Also I agree with NL's post and BRS' they have some good specifics for you.

There is one last thing I want to mention...even against blockers who I know will block and all of that, I still give them what they want in practice matches. So much value getting that practice in! I also want to see if they can return my serve in a way that will give me a problem...gives me feedback on the quality of the serve. I play this one guy who half the time puts the ball in the net and half the time who returns the ball extremely well. I'd say half of my serves were a little high and it's something to work on.


Top
 Profile  
 


PostPosted: 29 Sep 2017, 07:58 
Offline
OOAK Super User
OOAK Super User
User avatar

Joined: 29 Sep 2014, 21:10
Posts: 1147
Has thanked: 8 times
Been thanked: 142 times
fastmover wrote:
That may sound provocative, but... At which level it becomes really advantageous to attack first (instead of playing ping-pong)? My estimate is USATT 2300, maybe 2200.


I take this as a trick question.

It becomes advantageous to attack first on the very first day you play because you should be building your game correctly. Forget about your opponent and build YOUR game. Forget about the results.

Say 100% of the guys at my club are very strong blockers, but can't attack. Should I just push heavy to these guys because it's my best chance of beating them? TT isn't a game of Rock/Paper/Scissors. In RPS, if my opponents have a tendency to often go Rock, I should tend to go Paper more often. But TT is infinitely more complex than RPS and other opponents can do literally anything. Also, if I just push heavy every time I play a match, I won't develop the required skills to attack against players who can't block a ball on the table. I will remain a low level club player as I refused to build a correct foundation because of fear of losing.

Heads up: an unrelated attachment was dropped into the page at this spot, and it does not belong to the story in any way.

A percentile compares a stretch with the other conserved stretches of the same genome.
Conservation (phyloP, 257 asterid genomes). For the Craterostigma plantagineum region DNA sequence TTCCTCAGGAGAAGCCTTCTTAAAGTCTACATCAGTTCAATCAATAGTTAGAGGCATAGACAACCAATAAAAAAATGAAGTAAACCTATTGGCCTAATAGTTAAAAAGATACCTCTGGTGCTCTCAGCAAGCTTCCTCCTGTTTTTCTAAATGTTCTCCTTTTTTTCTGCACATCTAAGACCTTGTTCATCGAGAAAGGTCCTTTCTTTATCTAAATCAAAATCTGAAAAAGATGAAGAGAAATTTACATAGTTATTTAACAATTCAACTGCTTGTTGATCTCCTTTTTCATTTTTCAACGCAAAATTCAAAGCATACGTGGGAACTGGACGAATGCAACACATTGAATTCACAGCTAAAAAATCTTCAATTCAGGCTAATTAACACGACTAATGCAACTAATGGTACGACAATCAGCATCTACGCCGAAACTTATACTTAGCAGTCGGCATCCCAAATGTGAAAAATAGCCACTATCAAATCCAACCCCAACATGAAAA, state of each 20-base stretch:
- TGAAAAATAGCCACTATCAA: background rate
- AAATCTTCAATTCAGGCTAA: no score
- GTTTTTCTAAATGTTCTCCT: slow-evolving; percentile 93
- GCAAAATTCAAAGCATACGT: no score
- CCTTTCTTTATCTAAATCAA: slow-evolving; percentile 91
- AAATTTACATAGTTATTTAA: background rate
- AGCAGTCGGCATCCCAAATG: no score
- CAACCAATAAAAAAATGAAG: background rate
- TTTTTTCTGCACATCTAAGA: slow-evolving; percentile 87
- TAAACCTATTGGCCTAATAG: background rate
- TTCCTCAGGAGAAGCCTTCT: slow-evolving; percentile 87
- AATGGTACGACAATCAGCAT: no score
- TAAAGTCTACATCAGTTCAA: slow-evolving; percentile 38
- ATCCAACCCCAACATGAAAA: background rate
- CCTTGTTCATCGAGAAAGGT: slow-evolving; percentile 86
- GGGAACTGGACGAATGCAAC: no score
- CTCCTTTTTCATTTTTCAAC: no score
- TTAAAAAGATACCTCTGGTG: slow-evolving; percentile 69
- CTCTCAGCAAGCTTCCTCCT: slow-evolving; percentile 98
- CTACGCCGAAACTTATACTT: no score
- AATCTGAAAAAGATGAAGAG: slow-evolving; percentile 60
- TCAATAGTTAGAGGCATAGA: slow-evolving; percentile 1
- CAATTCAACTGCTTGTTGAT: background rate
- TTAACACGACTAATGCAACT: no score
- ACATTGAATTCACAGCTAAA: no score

To be uncapped at TT, you must be able to serve short and make the first attack. This is because the strategy is optimal against the majority of players and not just the 4 guys at your club. If you do have 4 guys at your club who can block you off, that's great news. By the time you overcome them with spin and power, you'll move up in rating and you'll find a whole new group of players to lose to. You'll be asking the forum if you should continue to serve short against guys with awesome flicks/flips or something.

_________________
ttEDGE.com Professional online coaching